Glenn Beck often speaks about faith on his radio show and Fox News program, but he almost never mentions his own faith — Mormonism. Beck’s audience largely consists of conservative Christians, many of whom consider Mormonism to be a “cult.” So as to not alienate his followers, Beck obscures his religion, and focuses instead on broad themes common to many Christian faiths.
But out of view of his general audience, Beck readily explains that the Church of Latter-Day Saints made him who he is today. “I was baptized on a Sunday, and on Monday an agent called me out of the blue,” Beck said in a Mormon promotional video. And the Church has rewarded Beck. For example, the Mormon-affiliated LDSTravel.com website is currently promoting Beck’s 8/28 rally in Washington, D.C., offering travelers an entire day as part of a seven day tour of the East Coast.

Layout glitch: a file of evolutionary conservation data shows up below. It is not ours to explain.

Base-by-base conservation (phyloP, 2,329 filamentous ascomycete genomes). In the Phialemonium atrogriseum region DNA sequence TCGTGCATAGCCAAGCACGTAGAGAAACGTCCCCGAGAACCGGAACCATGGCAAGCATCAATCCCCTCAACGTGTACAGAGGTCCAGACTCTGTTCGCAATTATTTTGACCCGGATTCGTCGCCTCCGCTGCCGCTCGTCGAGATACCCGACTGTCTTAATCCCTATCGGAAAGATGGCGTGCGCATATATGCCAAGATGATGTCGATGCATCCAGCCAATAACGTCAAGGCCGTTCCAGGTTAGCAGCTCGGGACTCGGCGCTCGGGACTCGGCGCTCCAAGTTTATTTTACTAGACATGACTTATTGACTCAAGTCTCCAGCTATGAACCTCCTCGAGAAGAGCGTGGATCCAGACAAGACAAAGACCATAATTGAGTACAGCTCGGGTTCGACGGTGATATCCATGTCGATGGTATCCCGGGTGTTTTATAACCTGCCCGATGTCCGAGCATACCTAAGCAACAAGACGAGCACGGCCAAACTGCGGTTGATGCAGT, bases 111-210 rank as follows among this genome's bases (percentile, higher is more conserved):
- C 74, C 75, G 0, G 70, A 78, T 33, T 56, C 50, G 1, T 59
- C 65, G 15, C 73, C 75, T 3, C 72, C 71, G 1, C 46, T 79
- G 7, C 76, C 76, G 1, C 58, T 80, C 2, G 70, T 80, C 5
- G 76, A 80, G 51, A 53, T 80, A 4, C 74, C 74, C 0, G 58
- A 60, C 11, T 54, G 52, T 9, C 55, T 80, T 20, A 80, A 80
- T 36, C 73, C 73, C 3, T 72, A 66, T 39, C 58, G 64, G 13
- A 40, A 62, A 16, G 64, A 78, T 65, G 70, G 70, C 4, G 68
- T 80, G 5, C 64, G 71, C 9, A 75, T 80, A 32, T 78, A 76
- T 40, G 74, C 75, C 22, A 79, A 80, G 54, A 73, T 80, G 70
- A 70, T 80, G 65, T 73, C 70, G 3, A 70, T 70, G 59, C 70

Today, Bill Keller, the “leader of the world’s largest interactive Christian website” — an internet ministry with over 2.4 million subscribers — is attempting to expose Beck’s “deception” about his faith, explaining Beck “lies to people by stating he is a Christian”
Keller states, “Beck likes to call out people for their lies and deception, yet he portrays himself daily as a Christian. The fact is, the beliefs of the satanic Mormon cult are totally inconsistent with Biblical Christianity. He uses the words “god” and “jesus,” yet the god and jesus of the Mormon cult are NOT the God and Jesus of the Bible!” [...]
Keller concludes, “I could care less what Beck chooses to believe, but I do care that he lies to people by stating he is a Christian when a person who believes in the lies of the Mormon cult is no more a Christian than a Muslim is.”
Keller — who said during the 2008 campaign that a vote for former Massachusetts governor Mitt Romney “is a vote for Satan” — is clearly an intolerant bigot, but his attack on Beck exposes a potential rift between Beck and his largely conservative Christian followers.
Indeed, Beck’s appearance at Rev. Jerry Falwell’s Liberty University in May “generated an unusual amount of public infighting among evangelicals.” Conservative Christians share many of Beck’s political and social views, but “many of them also remain extremely suspicious of Beck’s Mormon faith.” Several evangelical pastors said they were “shocked and disappointed” that the school had allowed Beck to speak there.